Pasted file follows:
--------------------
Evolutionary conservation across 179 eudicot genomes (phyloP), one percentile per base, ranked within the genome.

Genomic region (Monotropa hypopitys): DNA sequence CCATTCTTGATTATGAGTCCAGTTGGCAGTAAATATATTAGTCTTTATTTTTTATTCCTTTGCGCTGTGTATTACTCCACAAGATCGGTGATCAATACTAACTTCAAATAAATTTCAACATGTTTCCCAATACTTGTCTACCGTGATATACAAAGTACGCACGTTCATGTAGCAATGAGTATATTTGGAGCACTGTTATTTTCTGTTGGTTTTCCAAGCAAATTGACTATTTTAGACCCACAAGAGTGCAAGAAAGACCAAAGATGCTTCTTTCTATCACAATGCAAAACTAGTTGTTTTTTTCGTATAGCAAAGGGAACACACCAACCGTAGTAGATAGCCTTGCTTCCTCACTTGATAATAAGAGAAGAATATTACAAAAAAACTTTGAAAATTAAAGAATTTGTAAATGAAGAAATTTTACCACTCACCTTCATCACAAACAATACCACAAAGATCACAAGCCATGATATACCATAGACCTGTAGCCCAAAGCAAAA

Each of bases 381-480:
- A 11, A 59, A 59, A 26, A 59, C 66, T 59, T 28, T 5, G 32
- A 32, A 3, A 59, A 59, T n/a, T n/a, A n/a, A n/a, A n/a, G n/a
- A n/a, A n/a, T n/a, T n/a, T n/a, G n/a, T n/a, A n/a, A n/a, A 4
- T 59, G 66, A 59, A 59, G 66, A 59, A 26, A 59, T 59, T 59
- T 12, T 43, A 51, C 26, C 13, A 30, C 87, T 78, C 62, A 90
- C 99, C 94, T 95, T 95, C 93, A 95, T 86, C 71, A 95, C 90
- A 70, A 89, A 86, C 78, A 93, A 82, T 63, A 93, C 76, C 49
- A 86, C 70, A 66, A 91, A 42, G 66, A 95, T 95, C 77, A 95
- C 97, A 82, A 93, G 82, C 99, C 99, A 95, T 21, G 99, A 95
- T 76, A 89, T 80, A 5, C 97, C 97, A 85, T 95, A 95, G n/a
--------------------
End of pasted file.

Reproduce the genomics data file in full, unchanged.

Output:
Evolutionary conservation across 179 eudicot genomes (phyloP), one percentile per base, ranked within the genome.

Genomic region (Monotropa hypopitys): DNA sequence CCATTCTTGATTATGAGTCCAGTTGGCAGTAAATATATTAGTCTTTATTTTTTATTCCTTTGCGCTGTGTATTACTCCACAAGATCGGTGATCAATACTAACTTCAAATAAATTTCAACATGTTTCCCAATACTTGTCTACCGTGATATACAAAGTACGCACGTTCATGTAGCAATGAGTATATTTGGAGCACTGTTATTTTCTGTTGGTTTTCCAAGCAAATTGACTATTTTAGACCCACAAGAGTGCAAGAAAGACCAAAGATGCTTCTTTCTATCACAATGCAAAACTAGTTGTTTTTTTCGTATAGCAAAGGGAACACACCAACCGTAGTAGATAGCCTTGCTTCCTCACTTGATAATAAGAGAAGAATATTACAAAAAAACTTTGAAAATTAAAGAATTTGTAAATGAAGAAATTTTACCACTCACCTTCATCACAAACAATACCACAAAGATCACAAGCCATGATATACCATAGACCTGTAGCCCAAAGCAAAA

Each of bases 381-480:
- A 11, A 59, A 59, A 26, A 59, C 66, T 59, T 28, T 5, G 32
- A 32, A 3, A 59, A 59, T n/a, T n/a, A n/a, A n/a, A n/a, G n/a
- A n/a, A n/a, T n/a, T n/a, T n/a, G n/a, T n/a, A n/a, A n/a, A 4
- T 59, G 66, A 59, A 59, G 66, A 59, A 26, A 59, T 59, T 59
- T 12, T 43, A 51, C 26, C 13, A 30, C 87, T 78, C 62, A 90
- C 99, C 94, T 95, T 95, C 93, A 95, T 86, C 71, A 95, C 90
- A 70, A 89, A 86, C 78, A 93, A 82, T 63, A 93, C 76, C 49
- A 86, C 70, A 66, A 91, A 42, G 66, A 95, T 95, C 77, A 95
- C 97, A 82, A 93, G 82, C 99, C 99, A 95, T 21, G 99, A 95
- T 76, A 89, T 80, A 5, C 97, C 97, A 85, T 95, A 95, G n/a